Below is the building that was targeted by Israeli soldiers. After the raid, the structure was so damaged that local officials decided it was safer to bulldoze it. On the rubble, people have placed banners with the faces of some of those killed — “martyrs,” they read — and a lone Palestinian flag.
Although the operation was the deadliest in years, for residents here, such Israeli incursions are frequent. Posters commemorating other people killed in clashes with Israeli security forces over the years line the walls of the neighborhood.
The IDF says these raids target terrorists, and that they fire when they are looking to shoot at them.
But the people of Jenin see it differently. “The Israelis raid the camp and shoot at anyone who moves,” said paramedic Abdul Rahman Macharqa.
The 31-year-old has seen numerous gun battles in Jenin and says the situation is becoming increasingly dangerous, even for people who save lives like him.
“They [Israeli soldiers] I have been shot at five times,” said Mosquito. “We don’t feel safe even in uniform.”
He added that when we say goodbye to our wives and children to come to work, we know that we can become martyrs.
Macharaqa saw part of the raid in Jenin when it unfolded on January 26. The paramedic tried to help one of the three civilians who Israeli officials say were killed there along with the seven gunmen.
“They opened fire on him and he was hit three times,” he recalled. Musharka said he pulled the man and tried to revive him, but he died.
“We deserve to live,” Machharqa said. He feels frustrated, not only by Israeli actions, but by what he sees as the international community’s passive attitude and double standards.
“The Israelis claim he is a terrorist, but the Ukrainians, when they defend themselves against a Russian attack, is that terrorism?”
On the day of the raid, Ziyad Murei rushed out of his door after hearing gunshots. He saw an Israeli soldier drive through his car to kill a young man in his neighborhood.
“Our neighbors who were there tried to pull him out (from the road),” he said. “The child died.”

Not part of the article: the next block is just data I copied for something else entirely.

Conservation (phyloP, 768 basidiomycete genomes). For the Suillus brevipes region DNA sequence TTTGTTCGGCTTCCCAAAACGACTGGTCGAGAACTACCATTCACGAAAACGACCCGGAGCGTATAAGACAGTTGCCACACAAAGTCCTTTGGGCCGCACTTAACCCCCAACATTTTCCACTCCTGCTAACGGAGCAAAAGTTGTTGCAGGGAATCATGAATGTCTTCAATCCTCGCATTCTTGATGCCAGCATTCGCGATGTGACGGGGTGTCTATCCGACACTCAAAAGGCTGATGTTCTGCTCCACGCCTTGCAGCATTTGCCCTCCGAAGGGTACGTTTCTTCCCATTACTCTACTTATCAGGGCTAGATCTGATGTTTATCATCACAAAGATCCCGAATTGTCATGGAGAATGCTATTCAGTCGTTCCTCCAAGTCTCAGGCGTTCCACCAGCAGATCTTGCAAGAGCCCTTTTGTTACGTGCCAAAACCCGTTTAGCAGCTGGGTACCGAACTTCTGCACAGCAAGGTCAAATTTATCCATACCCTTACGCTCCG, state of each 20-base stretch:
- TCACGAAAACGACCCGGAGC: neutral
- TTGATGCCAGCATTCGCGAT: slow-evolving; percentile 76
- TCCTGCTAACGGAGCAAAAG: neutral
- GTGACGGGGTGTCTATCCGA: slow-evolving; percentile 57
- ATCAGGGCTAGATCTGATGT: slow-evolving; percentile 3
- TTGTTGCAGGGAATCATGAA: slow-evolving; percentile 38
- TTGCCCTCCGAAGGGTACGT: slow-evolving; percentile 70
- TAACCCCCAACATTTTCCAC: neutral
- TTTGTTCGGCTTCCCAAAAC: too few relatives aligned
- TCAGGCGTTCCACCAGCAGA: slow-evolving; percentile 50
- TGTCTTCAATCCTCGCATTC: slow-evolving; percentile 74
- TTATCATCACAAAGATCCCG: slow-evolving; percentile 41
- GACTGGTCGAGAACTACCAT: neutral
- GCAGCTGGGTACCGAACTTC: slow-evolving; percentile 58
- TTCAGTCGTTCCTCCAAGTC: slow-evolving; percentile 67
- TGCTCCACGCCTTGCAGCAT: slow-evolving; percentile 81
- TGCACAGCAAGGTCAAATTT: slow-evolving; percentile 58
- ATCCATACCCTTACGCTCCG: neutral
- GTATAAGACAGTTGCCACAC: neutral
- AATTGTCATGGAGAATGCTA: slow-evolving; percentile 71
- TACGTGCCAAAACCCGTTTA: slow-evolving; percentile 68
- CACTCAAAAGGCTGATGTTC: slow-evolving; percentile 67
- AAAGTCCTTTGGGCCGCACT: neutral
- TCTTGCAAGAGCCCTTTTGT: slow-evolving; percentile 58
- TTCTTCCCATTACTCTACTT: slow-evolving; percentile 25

Murray, 63, says he was one of Jenencamp’s oldest residents, but he also believes things are getting worse.
He said that when they raided the camp in 2002 and bulldozed the houses, it was much easier than the three-and-a-half-hour raid last week. At that time, during the Second Intifada, Israeli forces occupied the camp, destroying approximately 400 homes.
“2002 was child’s play compared to what happened here last week. We couldn’t even go a meter outside the house because bullets were coming in.
Murree believes the situation is only going to get worse, as disillusionment with the occupation grows, the lack of a future on the horizon is driving more and more young people to join the ranks of militant organizations like Islamic Jihad. .
“Yes, there is more. [fighters] From this generation,” he says. “This generation was born in war.”
Upstairs, al-Hijah is still reeling from the traumatic experience. There is no room for chivalry within her household, only concern for the safety of her daughters.
“I don’t interfere or get involved in these things, I just go home from my work and it all came to my head,” he said. You are in your city and you are not safe, you are in your home and you are not safe.
He added that you are not safe from the squatter who is occupying your land. “You are not safe at all.”